Without a doubt the rarest accessory item is the aforementioned ammo carts. Being of wood construction they were smashed and burned for heat during the winter months as was almost every other wooden item excepting gun stocks. Never have I ever encountered a picture of the said ammo carts.

Given the innovative designs, history and German origin, these guns are highly collectable. There was a refit to a simpler straight stick mag after the war and the original snail drum models could be compared to the 1921A Thompsons. Most were modernized or modified, increasing the rarity of the original guns.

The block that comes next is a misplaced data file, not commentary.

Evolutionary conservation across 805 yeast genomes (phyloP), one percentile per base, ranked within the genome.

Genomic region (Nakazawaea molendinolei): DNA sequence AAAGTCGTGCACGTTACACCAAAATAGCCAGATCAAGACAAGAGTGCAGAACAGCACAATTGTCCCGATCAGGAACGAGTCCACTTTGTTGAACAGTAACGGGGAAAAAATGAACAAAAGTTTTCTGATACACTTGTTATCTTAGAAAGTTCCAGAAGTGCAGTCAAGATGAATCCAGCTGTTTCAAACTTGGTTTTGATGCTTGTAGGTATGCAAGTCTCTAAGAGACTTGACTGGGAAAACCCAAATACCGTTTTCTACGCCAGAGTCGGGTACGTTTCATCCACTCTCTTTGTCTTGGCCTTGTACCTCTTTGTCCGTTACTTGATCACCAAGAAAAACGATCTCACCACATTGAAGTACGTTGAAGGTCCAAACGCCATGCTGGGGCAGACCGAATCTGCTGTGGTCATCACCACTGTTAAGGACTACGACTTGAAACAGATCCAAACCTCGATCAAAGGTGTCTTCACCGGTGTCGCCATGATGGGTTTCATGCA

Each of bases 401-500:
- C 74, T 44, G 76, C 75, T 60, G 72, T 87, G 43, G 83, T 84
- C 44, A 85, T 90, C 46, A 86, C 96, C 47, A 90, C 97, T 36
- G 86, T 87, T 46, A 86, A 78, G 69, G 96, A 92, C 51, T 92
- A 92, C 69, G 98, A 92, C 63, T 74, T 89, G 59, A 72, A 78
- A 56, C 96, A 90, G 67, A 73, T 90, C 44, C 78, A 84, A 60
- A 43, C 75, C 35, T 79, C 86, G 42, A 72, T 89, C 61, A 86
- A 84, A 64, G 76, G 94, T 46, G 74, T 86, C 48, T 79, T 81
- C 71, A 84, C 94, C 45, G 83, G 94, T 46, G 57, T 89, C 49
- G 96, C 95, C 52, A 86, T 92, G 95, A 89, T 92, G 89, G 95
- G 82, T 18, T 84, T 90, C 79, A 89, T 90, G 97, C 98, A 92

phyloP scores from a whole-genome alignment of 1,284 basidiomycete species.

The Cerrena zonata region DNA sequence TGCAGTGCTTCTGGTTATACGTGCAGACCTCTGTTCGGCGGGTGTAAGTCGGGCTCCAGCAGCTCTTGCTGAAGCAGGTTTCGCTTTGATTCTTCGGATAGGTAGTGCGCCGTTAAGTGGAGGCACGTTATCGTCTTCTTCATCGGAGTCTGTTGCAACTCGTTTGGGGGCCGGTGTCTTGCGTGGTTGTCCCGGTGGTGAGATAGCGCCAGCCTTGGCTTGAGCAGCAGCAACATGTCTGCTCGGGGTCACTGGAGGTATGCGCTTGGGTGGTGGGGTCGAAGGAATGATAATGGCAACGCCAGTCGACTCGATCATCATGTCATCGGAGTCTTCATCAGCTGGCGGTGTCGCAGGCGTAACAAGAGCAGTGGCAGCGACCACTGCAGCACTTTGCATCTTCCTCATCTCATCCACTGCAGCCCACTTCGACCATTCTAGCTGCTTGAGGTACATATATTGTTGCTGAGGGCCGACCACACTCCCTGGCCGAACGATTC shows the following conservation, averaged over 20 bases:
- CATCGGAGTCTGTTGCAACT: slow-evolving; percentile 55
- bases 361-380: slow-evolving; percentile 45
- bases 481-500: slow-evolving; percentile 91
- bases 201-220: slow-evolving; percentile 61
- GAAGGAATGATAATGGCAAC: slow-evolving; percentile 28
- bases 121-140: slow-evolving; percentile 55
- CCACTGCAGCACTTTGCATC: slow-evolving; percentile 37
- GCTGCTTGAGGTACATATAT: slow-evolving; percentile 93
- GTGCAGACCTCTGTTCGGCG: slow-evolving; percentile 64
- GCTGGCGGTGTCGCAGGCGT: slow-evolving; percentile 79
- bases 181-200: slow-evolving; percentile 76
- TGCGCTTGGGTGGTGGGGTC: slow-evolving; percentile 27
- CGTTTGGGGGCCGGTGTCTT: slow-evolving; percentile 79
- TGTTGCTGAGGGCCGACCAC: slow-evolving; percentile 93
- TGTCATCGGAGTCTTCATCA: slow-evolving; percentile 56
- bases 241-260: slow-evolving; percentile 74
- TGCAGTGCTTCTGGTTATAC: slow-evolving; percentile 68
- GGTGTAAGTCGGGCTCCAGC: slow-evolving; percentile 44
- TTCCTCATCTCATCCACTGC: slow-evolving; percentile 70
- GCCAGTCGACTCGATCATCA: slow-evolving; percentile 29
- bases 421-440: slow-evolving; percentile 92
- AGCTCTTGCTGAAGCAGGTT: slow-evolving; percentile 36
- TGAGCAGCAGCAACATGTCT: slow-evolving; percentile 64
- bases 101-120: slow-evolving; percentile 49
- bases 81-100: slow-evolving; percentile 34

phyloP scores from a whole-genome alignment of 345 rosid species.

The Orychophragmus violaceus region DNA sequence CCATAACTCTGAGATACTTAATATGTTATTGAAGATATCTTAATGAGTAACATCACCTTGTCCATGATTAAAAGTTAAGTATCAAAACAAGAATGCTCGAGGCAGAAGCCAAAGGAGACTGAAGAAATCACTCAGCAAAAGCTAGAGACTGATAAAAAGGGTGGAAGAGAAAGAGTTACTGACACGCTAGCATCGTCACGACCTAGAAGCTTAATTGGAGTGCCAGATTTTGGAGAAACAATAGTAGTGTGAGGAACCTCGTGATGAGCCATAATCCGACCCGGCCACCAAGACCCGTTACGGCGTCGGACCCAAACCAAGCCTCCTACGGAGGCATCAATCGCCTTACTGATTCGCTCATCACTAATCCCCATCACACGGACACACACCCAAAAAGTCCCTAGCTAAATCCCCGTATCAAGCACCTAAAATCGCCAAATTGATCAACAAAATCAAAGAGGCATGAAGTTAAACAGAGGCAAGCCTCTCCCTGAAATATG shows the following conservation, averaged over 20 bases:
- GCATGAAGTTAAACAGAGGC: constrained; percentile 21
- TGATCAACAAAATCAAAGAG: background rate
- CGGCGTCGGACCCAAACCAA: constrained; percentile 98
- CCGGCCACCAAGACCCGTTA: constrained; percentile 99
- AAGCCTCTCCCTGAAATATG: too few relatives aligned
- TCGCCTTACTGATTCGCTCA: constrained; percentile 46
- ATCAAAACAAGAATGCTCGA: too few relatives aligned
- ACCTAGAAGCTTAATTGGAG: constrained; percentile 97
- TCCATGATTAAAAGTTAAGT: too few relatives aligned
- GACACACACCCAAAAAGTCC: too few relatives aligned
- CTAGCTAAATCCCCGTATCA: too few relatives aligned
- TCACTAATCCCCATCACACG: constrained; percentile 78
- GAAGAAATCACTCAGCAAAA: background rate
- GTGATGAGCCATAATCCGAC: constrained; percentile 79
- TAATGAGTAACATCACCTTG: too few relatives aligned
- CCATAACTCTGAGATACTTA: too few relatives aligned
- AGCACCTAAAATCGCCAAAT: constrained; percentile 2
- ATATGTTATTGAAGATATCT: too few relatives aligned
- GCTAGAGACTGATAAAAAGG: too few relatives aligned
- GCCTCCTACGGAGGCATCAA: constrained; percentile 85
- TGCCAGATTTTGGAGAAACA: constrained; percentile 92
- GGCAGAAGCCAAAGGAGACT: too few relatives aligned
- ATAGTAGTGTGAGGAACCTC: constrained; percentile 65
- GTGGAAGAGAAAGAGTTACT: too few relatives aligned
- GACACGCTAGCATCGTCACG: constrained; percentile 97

Only two warring nations fielded a submachine gun in World War I - Italy and Germany. Although allies in World War II they were adversaries in World War I. When peace came, the Treaty of Versaille forbade the military use of submachine gun and long barreled pistols in Germany.

They were still permitted for police use and therefore bore the 1920 date common to many “Lugers” and some shortened Mauser C-96 pistols.

Given the seemingly insatiable appetite for German guns and military collector’s items both here and abroad, MP 18,I are not often encountered and expensive when found. Although essential for any meaningful submachine gun collection, due to its rarity, it is understandable when absent. Most Museums are missing said specimens. Total production was put at around 35000 in World War I. A respectable number since this was also the total production of Japanese Type 100 Nambus in all World War II. The Type 100 Nambus were the main Japanese submachine gun.